Clay and The 12 Senses

This past weekend was the 4th Annual Waldorf Gateways Conference, with keynote speaker, Dr. Adam Blanning.  Dr Blanning is trained in family practice medicine and in anthroposophically extended medicine.  I enjoyed learning about Health and Well-Being for Children and Families, and especially enjoyed my two workshops.  

The clay...wonderful for our 12 senses!  Hopefully that's making you think a little, are you familiar with our 12 senses?  The first 5 are easy... vision, smell, taste, hearing, and touch.  And then?  

Imagine working with clay-first you will see the clay, and then reach out and touch it.  You may bring it up to your nose to smell, but hopefully you don't stick your tongue out to taste it.  The clay may feel cold, or start to warm up as you work it in your hands.  You probably won't hear too much from the clay, except the quiet of the room, or other voices.  If you hear voices, you may hear words being spoken; you may have thoughts about those words, or just in your head about what you are doing or creating.  If you think too much, that ball of clay may turn into a big lump of nothing.  

As you knead the clay, or roll it as a ball, you start to bring in your sense of balance.  Moving your body as you work the clay relies on your sense of proprioception-knowing where your body is in space.  And are you enjoying the process?  Is it making you feel more well?  more alive?  Is it helping to define a tiny piece of who you are?  

Transformations in Clay

It may be a stretch to imagine all of our 12 senses being activated by working with clay, but it is a great example.  Kneading bread, digging in the mud, absorbed in nature, physical activity-they all involve many of our 12 senses.  

Sitting at the desk on your computer (guilty at the moment)... not so many senses being involved.  

Steiner's 12 Senses


The 12 Senses as I learned them this past weekend:  From vision/ sight, we move either into our inner or outer world.  Our outer world: warmth, hearing, words, thoughts, I.  Our inner world: taste, smell, touch, balance, proprioception/ self movement, life/ sense of well-being.  

For the youngest children, the largest emphasis in our school is on the 4 "lower" senses: touch, balance, proprioception, and life.  Development of these 4 senses will also help with the later development of the "upper" senses.  After age 7, the emphasis is on the (middle)  smell, taste, vision, and warmth, and the junior high years more on the (upper) hearing, words, thoughts, and I development.  

From what I took out of it, we need activities that correspond to the development of the child- so a kindergardener should be most concerned with digging in the garden, running in the park, and balancing on the log (I feel like a broken record).  We need to choose quality activities that help us to move through the relevant senses to help us complete the cycle.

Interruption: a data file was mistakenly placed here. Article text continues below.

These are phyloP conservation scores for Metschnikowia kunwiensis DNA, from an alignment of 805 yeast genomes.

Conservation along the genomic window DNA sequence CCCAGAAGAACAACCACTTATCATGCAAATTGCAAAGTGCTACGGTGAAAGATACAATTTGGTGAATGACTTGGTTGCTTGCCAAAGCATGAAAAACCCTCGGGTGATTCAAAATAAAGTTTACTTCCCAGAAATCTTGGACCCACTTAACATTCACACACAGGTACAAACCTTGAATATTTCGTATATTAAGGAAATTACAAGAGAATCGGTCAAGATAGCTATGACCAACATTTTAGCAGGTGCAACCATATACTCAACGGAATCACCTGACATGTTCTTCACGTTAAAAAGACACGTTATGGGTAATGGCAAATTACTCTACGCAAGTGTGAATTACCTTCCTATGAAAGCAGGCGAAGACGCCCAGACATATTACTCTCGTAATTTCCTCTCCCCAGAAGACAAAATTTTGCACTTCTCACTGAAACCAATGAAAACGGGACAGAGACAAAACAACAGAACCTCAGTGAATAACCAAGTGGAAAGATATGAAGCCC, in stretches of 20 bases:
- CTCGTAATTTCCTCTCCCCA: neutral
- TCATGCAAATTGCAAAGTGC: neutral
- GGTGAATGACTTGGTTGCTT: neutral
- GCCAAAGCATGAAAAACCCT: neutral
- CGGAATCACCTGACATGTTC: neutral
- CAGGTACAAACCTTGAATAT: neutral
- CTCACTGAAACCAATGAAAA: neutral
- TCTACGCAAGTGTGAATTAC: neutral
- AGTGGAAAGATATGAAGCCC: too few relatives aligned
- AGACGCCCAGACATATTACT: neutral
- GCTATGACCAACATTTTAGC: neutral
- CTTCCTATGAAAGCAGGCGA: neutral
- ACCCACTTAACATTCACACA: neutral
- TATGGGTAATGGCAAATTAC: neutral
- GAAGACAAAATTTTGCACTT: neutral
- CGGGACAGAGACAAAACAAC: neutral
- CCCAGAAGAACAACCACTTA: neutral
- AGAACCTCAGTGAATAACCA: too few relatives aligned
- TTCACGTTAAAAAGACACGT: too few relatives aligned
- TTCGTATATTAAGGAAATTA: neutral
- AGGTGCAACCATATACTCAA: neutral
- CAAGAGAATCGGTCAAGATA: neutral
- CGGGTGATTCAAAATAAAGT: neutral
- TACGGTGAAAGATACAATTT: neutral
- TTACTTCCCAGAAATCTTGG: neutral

To throw another consideration in... In our development and health, we also need to look at both how do we fully ENGAGE (move ourselves from inner world to outer) in our environment and with other people-how do we fully use our body, use our limbs, connect with our environment, and connect with people.  And how to we SELF SOOTHE (move from outer world to inner)?  How do we quiet down and be comfortable in our body?  We need our energy to move between engagement and self soothing.

From a chiropractic perspective, having an optimal communication between our brain and body will allow the body to develop without interference, to allow the limbs and body to fully engage in our play and in our world.  Having the strategies to self-regulate our tension and stresses will allow us to return to our inner world with more peace and calm.  Our speaker touched on how many of us are moving to an autistic world because we are getting trapped in that cycle between engagement and soothing.  I believe reconnecting to our brain and body, and being aware of these natural cycles, helps us to move more naturally through our development.  

A short aside... The best example for self-soothing/ returning to inner world that I related to was the afternoon tea.  For those who enjoy their tea, you know it is a time that is reserved, that consists only of drinking tea or possibly eating treats, is usually a pretty strong routine or rhythm in the house, is probably a special, possibly delightful time, and is usually a quiet, relaxing, inner world time.  Since many of us are living "out there" engaged so fully, so often, it may be a way to return to that quiet time.  From my growing up in a house that did have a form of tea-time, I can say that I can now look at it as a dependable rhythm and appreciate how it slowed the household down.  

Our advise or take-aways from the weekend:
  1. Do Nothing.
  2. Do Nothing with another person. (Tea time!)
  3. Use our limbs and body in activity.  





Comments

  1. We became very familiar with proprioceptive responses with our youngest son when he was 5. He was experiencing a disconnect and we were guided towards working with clay, beads, and play-doh - all things that helped soothe him and help him focus.

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  2. I miss the play-doh days! I think I'll cook up a batch and surprise my kids...never too old...

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  3. 12 senses!! I find that most interesting! And tea time? I have tea time regularly and know some families that also have made tea time a part of their everyday routine. It is a great gift. Especially right after school! Great article :)

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  4. I like the "Do nothing with anther person. Tea time!" Playing around in my garden in the soil stirs my senses.

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